This Fast Displacement Hull Form (FDHF) is the result of studies and tank tests carried out over 20 years by the Dutch Naval Architects Van Oossanen and Associates.
The naval architect Perry Van Oossanen explained the idea that led the VOA team to create the FDHF design, “The typical load profile of a motor yacht often consists of long range cruising at low speeds and only short periods of time at higher and maximum speeds. This indicates the need to focus hull design over the entire speed range rather than on maximum speed only. The FDHF incorporates design features that have a large effect on hydrodynamic resistance over the whole speed range, such as the area of the immersed transom, bulbous bow, trim control and spray rails.”
Fabio Ermetto, Sales and Marketing Director at Heesen Yachts said, “Heesen Yachts is well known in the yachting industry for being a shipyard that likes challenges. We are proud to be the first shipyard to build a yacht featuring this innovative hull configuration using aluminium for both hull and superstructure. The Fast Displacement hull configuration is the perfect platform for creating a new luxury yacht in which increased performance and reduced environmental impact begin with the hull design.”
The Heesen 65 Metre Fast Displacement design offers some notable luxury features, such as a duplex beach club (located aft on the main and lower decks) with a 10 square metre side-balcony and a 22-square-metre swimming platform. On the lower deck of the duplex beach club there are a sauna, hammam, shower room, day head and a fully equipped bar.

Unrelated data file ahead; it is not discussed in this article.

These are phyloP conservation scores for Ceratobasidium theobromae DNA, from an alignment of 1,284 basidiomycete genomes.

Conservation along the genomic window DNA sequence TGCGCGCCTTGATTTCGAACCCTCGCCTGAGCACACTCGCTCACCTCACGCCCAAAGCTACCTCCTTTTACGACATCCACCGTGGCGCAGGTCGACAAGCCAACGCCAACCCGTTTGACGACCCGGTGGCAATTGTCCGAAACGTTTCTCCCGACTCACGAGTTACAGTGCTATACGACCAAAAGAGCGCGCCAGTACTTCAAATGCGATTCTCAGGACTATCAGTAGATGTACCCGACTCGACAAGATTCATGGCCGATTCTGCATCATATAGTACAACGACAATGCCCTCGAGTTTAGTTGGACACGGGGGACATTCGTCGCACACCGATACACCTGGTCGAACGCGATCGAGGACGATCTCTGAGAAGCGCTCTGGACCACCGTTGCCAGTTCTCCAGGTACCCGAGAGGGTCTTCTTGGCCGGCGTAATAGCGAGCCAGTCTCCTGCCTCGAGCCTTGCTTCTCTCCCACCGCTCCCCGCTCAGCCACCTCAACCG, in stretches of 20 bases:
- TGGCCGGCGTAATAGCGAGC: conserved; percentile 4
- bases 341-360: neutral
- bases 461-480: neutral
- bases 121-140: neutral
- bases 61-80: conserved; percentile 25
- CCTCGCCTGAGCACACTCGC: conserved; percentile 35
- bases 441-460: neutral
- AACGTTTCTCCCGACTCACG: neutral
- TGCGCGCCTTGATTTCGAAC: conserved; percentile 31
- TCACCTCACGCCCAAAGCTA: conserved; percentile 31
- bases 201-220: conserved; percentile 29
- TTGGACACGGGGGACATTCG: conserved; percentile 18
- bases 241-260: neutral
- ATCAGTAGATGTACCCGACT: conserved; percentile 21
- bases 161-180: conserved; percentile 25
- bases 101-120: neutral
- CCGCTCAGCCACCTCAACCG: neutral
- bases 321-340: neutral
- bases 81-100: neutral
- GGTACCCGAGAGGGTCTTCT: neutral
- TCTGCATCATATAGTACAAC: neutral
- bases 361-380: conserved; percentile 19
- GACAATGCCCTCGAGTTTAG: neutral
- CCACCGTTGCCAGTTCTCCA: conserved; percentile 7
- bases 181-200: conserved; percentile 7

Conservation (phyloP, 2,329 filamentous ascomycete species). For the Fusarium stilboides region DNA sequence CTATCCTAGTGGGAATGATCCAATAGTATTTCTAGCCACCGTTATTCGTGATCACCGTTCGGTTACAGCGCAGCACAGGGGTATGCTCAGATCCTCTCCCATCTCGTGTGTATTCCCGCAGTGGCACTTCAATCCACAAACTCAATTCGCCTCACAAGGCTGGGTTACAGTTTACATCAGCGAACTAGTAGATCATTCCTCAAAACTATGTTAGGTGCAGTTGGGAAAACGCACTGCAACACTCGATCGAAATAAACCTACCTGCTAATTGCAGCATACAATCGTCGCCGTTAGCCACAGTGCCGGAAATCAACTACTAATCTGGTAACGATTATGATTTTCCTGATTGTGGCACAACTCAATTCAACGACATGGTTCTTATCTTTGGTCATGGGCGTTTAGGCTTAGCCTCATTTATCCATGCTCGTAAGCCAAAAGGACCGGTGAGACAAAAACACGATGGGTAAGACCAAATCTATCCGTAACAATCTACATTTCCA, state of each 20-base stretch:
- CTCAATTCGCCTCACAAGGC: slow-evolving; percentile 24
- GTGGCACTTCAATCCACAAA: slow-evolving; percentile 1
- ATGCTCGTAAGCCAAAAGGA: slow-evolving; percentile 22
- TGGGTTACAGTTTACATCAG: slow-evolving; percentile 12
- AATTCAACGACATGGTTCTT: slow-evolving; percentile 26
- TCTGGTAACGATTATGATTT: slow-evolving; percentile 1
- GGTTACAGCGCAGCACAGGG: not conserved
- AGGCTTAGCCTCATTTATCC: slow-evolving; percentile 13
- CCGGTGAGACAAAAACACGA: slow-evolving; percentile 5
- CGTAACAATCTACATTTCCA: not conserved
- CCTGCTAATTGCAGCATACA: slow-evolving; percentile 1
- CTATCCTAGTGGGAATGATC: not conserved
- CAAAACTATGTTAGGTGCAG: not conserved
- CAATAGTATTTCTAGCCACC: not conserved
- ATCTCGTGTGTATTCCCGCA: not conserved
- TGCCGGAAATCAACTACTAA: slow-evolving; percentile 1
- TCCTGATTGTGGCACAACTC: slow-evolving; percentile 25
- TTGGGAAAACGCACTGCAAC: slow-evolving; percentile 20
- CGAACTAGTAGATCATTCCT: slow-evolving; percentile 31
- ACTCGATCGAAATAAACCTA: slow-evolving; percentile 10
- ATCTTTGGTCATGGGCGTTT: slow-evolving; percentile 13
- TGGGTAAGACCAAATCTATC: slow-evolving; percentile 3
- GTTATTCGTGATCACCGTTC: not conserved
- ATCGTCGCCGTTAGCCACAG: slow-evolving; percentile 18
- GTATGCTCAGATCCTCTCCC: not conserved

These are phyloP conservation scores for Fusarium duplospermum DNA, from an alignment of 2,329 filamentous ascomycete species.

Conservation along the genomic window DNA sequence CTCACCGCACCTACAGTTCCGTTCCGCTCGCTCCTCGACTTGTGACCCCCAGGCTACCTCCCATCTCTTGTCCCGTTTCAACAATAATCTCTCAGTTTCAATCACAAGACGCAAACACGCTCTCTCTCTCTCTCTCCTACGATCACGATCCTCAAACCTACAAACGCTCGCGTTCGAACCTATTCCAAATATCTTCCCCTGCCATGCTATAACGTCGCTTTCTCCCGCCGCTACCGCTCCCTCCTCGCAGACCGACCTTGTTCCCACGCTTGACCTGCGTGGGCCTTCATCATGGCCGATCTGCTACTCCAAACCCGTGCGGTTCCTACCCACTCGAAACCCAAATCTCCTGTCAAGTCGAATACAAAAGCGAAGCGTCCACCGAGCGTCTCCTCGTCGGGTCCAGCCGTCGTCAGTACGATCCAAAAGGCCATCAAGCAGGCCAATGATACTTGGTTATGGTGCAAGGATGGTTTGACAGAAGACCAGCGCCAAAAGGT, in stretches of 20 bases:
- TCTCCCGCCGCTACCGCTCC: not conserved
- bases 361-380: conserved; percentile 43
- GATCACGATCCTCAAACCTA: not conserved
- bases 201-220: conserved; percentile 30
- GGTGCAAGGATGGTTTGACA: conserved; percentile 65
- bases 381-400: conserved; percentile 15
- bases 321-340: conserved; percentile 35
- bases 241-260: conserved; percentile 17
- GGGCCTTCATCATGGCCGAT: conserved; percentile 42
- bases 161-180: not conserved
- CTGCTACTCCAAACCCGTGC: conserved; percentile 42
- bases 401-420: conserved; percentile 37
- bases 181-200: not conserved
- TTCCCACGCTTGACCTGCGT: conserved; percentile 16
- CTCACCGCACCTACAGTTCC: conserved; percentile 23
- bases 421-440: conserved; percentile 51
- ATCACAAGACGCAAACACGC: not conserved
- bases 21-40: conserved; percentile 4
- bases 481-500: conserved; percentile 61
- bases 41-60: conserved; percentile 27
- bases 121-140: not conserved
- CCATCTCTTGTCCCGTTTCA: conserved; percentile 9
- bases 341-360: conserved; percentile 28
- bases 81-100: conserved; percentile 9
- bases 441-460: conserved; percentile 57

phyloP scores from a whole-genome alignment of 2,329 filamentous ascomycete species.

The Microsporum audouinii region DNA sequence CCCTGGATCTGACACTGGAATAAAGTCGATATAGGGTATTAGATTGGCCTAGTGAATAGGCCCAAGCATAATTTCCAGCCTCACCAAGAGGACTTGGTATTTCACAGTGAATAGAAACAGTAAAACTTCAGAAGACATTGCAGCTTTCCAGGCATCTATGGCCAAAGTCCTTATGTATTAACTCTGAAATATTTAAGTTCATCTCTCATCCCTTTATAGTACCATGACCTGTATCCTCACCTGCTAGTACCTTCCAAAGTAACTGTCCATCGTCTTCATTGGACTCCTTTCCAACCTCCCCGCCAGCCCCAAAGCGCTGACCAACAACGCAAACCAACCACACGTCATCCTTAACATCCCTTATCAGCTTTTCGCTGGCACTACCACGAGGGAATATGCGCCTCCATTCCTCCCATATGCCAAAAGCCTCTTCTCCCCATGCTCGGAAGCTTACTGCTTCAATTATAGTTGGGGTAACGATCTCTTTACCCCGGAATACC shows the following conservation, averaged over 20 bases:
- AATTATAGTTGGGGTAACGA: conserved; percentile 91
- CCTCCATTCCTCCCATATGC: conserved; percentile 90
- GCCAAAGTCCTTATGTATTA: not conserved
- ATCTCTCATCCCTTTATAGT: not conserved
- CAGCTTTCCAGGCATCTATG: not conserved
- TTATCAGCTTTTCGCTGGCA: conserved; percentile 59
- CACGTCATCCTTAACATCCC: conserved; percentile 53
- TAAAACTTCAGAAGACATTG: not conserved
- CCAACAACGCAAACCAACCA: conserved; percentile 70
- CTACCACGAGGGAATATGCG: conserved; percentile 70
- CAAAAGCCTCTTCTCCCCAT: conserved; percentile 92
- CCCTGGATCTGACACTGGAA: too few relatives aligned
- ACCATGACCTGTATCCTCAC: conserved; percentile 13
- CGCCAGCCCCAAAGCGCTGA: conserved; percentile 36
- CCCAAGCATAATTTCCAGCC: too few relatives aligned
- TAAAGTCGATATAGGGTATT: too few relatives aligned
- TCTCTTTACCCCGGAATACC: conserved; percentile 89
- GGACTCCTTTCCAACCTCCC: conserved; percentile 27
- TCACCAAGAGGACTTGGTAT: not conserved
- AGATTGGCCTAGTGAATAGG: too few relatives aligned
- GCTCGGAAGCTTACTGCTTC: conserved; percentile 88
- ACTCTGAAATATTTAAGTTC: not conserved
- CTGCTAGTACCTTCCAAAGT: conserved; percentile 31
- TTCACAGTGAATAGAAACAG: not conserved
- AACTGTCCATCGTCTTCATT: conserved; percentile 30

Another notable feature is the glass bottomed swimming-pool located on the main deck allowing the natural light to glimmer through the water to the bar area beneath.
On the fore deck, the large sunbathing area can be transformed into a touch-and-go heli-deck. The tender garages with gull-wing doors are also located beneath the fore deck.
The exterior lines of this revolutionary Heesen 65 Metre Fast Displacement have been drawn by Frank Laupman from Omega Architects. The design clearly shows the Heesen bloodline, while invigorating it with the muscular appearance of a racing car.
Frank Laupman said, “We found a way to integrate the hull with the main deck element of the superstructure, by eliminating its normal overhang of the aft deck. On top of this integrated two-deck body, we developed the freestanding superstructure, which contains only the wheelhouse deck and the sundeck. Helmet shaped, it has no side deck overhangs and slopes down towards the stern.”
Watch a video of the new concept here: